Magazine article U.S. Catholic


Magazine article U.S. Catholic


Article excerpt

Q: If I were to make one change about the way I purchase food, it would be ...

To eat no meat products. The U.S. meatpacking industry is cruel to animals, inhumane to workers, and lacking in cleanliness.

Teresa Davis

Cincinnati, Ohio

To stop wasting money on candy and junk food and spend it on organic food.

Daisy Swadesh

Farmington, N.M.

Ask more questions about the food I purchase so I could make better decisions.

Joan Hochmuth

Salisbury, Md.

Buy more organic foods and attempt to convince my husband to buy fair-trade coffee.

Tiffany Hoover

Pleasant Hill, Calif.

Plan my shopping list more carefully and allow time in the store to consider when and how products were grown or processed.

Name withheld

Sand Springs, Okla.

To eat at home more often, using the products of local growers.

Rim Lavin

Brooklyn, N. Y.

Q: The most difficult part of trying to eat ethically is ...

The limited availability and increased cost of organic foods.

Christopher J. Marano

East Meadow, N.Y.

Overcoming my frugal upbringing, which taught me to buy on price and quality.

Name withheld

Corvallis, Ore.

Knowing which companies treat their workers fairly and truly respect moral values.

Anne Bena

Half Moon Bay, Calif.

We live in a small town and have only one grocery store.

Judy McCourt

Gibson City, Ill.

Finding fresh food direct from the farm in metropolitan areas is almost impossible.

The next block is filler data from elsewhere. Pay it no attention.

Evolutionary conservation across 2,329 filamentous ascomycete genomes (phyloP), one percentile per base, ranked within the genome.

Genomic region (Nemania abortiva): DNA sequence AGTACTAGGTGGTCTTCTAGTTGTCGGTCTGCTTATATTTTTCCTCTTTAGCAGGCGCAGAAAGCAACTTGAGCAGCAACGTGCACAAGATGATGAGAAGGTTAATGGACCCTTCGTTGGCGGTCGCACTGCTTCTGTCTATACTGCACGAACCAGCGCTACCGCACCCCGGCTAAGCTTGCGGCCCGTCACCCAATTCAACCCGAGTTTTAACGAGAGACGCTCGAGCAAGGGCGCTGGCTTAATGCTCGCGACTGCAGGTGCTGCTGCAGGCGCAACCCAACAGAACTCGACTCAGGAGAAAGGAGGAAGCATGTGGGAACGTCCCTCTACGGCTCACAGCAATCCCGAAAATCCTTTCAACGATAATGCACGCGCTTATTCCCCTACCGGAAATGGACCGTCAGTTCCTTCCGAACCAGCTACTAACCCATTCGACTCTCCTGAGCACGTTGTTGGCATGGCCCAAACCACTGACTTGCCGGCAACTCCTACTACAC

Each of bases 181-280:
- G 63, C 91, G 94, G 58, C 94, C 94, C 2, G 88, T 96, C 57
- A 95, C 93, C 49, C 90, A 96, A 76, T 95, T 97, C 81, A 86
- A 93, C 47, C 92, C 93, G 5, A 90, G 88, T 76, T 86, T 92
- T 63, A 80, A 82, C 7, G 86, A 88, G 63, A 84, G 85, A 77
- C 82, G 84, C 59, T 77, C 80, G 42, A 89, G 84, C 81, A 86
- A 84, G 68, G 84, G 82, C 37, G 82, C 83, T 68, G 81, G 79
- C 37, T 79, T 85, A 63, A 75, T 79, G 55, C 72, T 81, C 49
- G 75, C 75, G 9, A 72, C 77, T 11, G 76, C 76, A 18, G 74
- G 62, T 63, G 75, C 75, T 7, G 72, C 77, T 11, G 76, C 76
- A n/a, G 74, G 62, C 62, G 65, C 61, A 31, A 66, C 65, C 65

Mary Ann Gaella

Toms River, N.J.

There are so many other acts that need ethical attention. This seems a rich person's attempt at playing at ethics.

Lori Manning

Arlington, Va.

Finding it at a grocery store and convincing family members to accept it.

Mary Seifert Schoenfeldt

Chicago, Ill.

I actually do not find it difficult. Not caring about eating ethically is difficult for me to imagine.

Matt Fitzgibbons

Auburn, Mass.

Q: What my faith teaches me about food is ...

It's a gift from God, and eating is a holy action.

Patricia and John Rogers

Frederick, Md.

To work for social justice, and that occurs even in the routine task of grocery shopping. We meet our call to Christian action in the simple moment of selecting lettuce.

Paul Armstrong

Bethel Park, Pa.

Don't be a glutton; share; don't he wasteful; help feed the poor.

Name withheld

Cleveland, Ohio

I am connected to the chain of life.

Robert T. O'Gorman

Nashville, Tenn.

It is an important part of who we are, especially since it serves as the vehicle for the highest sacrament, the Eucharist.

Father Daniel Pilon

Horace, N.D.

All living things have dignity and deserve to be treated appropriately. This means that animals we eat need to be raised, slaughtered, cooked, and eaten with dignity and reverence. Also, the people involved in all parts of the food industry need to be treated with dignity.

Anabel FitzMedrud

Mountain View, Calif.

Jesus is the source of real fulfillment. Food should meet a physical need, not a spiritual need.

Liz Latorre

Lancaster, Ohio

You are what you eat.

Rita Jab

Newark, N.J.

That I am responsible for the social sins that prevent others from having enough to eat.

Name withheld

San Carlos, Calif.

Christ enjoyed dining with friends. I doubt he continually questioned the source of the food.

Jeanne Hagar

Annapolis, Md.

Jesus' parable about the owner of the vineyard who gives the same daily wage to everyone, no matter how many hours they have worked, tells me that everyone has a right to be fed. …

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